Women with diarrhea, diabetes, or high blood pressure increase the risk of heart disease when they have the same risks as adults.
Researchers from the BMJ have suggested that women should be treated in the same way as men and should support smoking cessation.
Doctors should be aware of patients who are at risk.
Women are three times more likely than women with heart attack.
Research from Oxford University researchers revealed about 500,000 people aged 40-69 years registered in the UK's Biobank database.
For the first seven years, 5,081 people have been targeted for heart attacks, three of them women.
Although the risk of heart attack is lower than that of men of all ages, certain risk factors affect women.
Do you know the age of your heart?
The size of the tallest & # 39; large heart risk in women & # 39;
Women 's doctors are good for heart patients
Smokers can smoke more than three times more women than smokers, while men have a double risk of smoking.
High blood pressure was 83% higher than that of a man.
Type 1 and type 2 diabetes had a major impact on women with heart disease than men.
Researchers do not know why these factors are sexually explicit, and there is no salient conclusion about the cause, but they have some theories.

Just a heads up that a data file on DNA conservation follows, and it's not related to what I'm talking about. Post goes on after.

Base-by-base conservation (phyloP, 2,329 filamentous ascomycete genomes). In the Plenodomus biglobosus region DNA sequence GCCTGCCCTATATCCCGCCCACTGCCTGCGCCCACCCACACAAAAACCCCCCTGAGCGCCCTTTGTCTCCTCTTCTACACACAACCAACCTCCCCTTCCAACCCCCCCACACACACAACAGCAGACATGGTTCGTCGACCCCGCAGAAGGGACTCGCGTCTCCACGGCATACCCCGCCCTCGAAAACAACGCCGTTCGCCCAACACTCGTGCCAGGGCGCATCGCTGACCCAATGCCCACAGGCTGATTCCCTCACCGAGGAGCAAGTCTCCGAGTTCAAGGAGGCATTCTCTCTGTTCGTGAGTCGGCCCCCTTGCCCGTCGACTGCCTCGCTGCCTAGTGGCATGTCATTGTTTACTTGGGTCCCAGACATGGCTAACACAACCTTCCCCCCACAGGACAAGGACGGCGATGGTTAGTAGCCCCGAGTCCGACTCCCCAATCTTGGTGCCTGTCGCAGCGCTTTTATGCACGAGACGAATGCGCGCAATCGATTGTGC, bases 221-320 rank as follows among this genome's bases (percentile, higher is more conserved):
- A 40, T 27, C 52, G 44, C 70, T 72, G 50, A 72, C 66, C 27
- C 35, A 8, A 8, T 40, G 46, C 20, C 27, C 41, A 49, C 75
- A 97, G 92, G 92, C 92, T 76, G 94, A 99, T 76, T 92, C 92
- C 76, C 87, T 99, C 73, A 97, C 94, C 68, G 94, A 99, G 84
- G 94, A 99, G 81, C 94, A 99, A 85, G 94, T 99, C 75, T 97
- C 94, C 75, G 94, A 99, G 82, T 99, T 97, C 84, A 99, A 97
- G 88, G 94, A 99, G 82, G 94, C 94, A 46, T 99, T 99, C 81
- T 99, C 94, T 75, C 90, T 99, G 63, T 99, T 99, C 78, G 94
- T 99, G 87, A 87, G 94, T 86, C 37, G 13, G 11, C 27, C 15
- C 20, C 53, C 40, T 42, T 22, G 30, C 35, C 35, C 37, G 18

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Can be caused by biological factors. For example, type 2 diabetes, usually due to poor diet and lifestyle factors, can have a different effect on women's heart.
In studies, women often do not understand the dangers of heart disease, and may be the end of poorer care and treatment.
According to researchers, men may be more likely to be attacked by the heart, but heart attacks are the largest killers in the UK.
Symptoms of heart attack
chest pain – a feeling of pressure, density or compression in the middle of your chest
pain in other parts of the body – it is felt that pain affects your chest (usually your left hand, but may affect both hands), the jaw, the neck, the back and the abdomen
experiencing or experiencing experiences
feeling or being ill
feeling of anxiety (like a panic)
coughing or pain
Though severe pain is often severe, some people are less likely to be infected. In some cases, especially in women, the elderly and people with diabetes, no breast pain can occur.
Source: NHS Choices
Edizabeth Milett, epidemiologist at the George Global Health Institute of Oxford University: "Heart disease also affects women, and this should be acknowledged.
"Women should know that they are in danger, but despite many campaigns, she is still in the radar of many women.
"It's a difficult, long-term thing that comes from a combination of biological and social factors," he said.
She said that with the elderly people in the future, women could start menopausal with the general heart attack.
And authors point out that high blood pressure and smoking patterns in women with diabetes should be "at the risk of many men".